Week That Was: Another week of progress

Investing in our people, backing businesses, and upgrading infrastructure and housing throughout the country - it's been another week of progress for New Zealanders as we deliver our plan to recover and rebuild.

Fixing rundown hospitals

Kiwis deserve high-quality care they can rely on, so we’re making sure DHBs have the infrastructure they need to deliver vital services for New Zealanders. That's why, this week, we announced we’re replacing Auckland Hospital’s 50-year-old infrastructure, future-proofing the facilities for generations to come.

While often behind the scenes, away from patients and whānau, it’s the critical infrastructure that keeps hospitals running. This work will get underway while the DHB’s existing infrastructure projects are progressing. Construction on the hospital will also create jobs, employing as many as 350 workers on-site.

After a long period of under-funding, we're tackling the long-term challenge of bringing our hospitals back up to the standard New Zealanders expect. Auckland Hospital is just one of the health infrastructure upgrades being funded by our record $3.5 billion investment to improve our hospitals.

Backing tourism 

We also announced more than $30 million in funding to support  strategic tourism businesses. This investment will help drive domestic tourism through developing regional events and increasing businesses‘ digital capabilities.

The funding will go to 126 tourism businesses in total, and could help protect the jobs of around 3,000 people directly employed in the industry. This announcement means that the $400 million Tourism Recovery Package we announced at Budget 2020, is now fully allocated.

The businesses funded in this week’s package are loved by Kiwis and tourists alike. We’re making sure they get the support and protection they need as we recover from COVID-19 - in line with our five-point plan for economic recovery. By supporting businesses, and positioning ourselves globally, we’re confident this lays the foundation for tourism to continue to be a key part of New Zealand’s economy.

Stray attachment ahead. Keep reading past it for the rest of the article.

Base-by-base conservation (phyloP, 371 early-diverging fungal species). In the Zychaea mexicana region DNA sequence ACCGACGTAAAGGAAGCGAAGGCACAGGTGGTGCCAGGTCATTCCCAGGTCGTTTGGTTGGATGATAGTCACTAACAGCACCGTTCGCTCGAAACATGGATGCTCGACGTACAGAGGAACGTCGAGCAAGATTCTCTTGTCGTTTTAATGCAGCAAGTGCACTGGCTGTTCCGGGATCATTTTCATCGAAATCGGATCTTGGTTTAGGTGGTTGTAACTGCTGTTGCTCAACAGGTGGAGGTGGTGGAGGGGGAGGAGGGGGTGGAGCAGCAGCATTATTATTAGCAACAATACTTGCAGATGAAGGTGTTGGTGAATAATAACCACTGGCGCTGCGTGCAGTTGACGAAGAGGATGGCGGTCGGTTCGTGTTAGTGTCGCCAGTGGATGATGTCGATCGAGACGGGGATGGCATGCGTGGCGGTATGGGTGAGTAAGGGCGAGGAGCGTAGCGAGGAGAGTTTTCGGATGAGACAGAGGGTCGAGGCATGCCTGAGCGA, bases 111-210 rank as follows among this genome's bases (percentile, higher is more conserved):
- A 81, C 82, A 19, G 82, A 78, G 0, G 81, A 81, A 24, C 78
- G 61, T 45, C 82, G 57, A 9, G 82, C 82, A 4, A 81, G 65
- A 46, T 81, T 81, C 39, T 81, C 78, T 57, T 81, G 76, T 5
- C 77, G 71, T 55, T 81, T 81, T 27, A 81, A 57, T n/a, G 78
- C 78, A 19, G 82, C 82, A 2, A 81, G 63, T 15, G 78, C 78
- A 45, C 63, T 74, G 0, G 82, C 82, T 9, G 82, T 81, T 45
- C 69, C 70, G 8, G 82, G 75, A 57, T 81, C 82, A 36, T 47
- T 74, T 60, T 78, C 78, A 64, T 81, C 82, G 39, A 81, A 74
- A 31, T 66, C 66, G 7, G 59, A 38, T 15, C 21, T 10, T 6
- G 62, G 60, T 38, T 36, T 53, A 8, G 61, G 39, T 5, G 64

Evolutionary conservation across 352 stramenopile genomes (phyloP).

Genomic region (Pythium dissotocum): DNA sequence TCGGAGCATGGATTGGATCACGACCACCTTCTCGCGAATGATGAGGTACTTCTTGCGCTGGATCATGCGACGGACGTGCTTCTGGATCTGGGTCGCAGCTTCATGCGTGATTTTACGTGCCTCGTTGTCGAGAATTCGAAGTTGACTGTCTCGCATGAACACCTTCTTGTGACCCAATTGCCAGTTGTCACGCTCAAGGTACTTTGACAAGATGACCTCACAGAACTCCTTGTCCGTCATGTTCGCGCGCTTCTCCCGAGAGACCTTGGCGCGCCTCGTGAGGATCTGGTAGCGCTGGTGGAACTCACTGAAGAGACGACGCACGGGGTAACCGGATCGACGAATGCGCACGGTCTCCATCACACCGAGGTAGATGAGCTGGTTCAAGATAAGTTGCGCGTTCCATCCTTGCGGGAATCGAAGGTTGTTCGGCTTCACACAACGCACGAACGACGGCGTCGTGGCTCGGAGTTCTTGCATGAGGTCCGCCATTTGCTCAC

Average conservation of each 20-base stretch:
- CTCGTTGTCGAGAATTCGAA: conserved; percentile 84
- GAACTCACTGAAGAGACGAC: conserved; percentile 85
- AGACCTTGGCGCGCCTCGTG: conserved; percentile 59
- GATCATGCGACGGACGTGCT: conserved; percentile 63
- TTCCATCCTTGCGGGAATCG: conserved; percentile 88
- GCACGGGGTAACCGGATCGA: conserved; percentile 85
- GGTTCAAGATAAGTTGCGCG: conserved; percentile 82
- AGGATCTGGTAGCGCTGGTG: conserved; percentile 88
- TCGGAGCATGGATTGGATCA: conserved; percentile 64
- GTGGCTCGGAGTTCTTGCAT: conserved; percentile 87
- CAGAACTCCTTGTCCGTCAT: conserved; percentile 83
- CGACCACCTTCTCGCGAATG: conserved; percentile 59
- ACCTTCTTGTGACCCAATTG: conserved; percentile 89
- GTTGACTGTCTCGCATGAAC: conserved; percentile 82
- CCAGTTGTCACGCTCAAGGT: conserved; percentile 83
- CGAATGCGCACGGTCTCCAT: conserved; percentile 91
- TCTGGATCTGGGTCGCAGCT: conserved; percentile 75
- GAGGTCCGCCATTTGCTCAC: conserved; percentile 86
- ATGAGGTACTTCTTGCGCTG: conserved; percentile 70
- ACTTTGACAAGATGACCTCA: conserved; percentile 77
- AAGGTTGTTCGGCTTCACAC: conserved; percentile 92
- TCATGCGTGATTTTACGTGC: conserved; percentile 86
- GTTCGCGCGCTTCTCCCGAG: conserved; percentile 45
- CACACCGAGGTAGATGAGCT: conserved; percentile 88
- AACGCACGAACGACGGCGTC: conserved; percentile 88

Upgrading state housing

We're expanding the Kāinga Ora - Homes and Communities Retrofit programme, making around 1,500 older state homes warmer, drier, and healthier. The upgrades will take place in 30 towns and cities across New Zealand over the next two and a half years. 

Full insulation, double glazing, and new heating are just some of the ways we're bringing these older homes up to scratch, and making them meet our Healthy Homes Standards. It'll mean these houses continue to be quality homes for people for another 40 years. Work on these homes is expected to start later this year.

When we came into Government we not only pledged to reverse the large-scale sell-off of public housing, we also promised to improve the quality of public housing available to New Zealanders and their whānau through safer, warmer, drier, healthier homes. This investment in the Kāinga Ora Retrofit Programme honours that pledge.

Supporting international education

We announced our long-term plan to help cushion the impact of COVID-19 on our international education sector, and backed it up  with an investment of $51.6 million.

The three parts of the recovery plan will run alongside each other and include:

  • stabilising the international education sector,
  • strengthening the system by ensuring the regulatory settings, policies and practices to support the recovery and rebuild, and
  • accelerating the transformation of the sector.

Our recovery plan looks out for students and education providers, and keeps our economy moving as we rebuild in the wake of COVID-19.

As we continue the countdown to Election Day, we'll be bringing you the latest news and announcements - right here on our website and over on our Facebook page.

Look out for the next edition in this weekly series next Friday.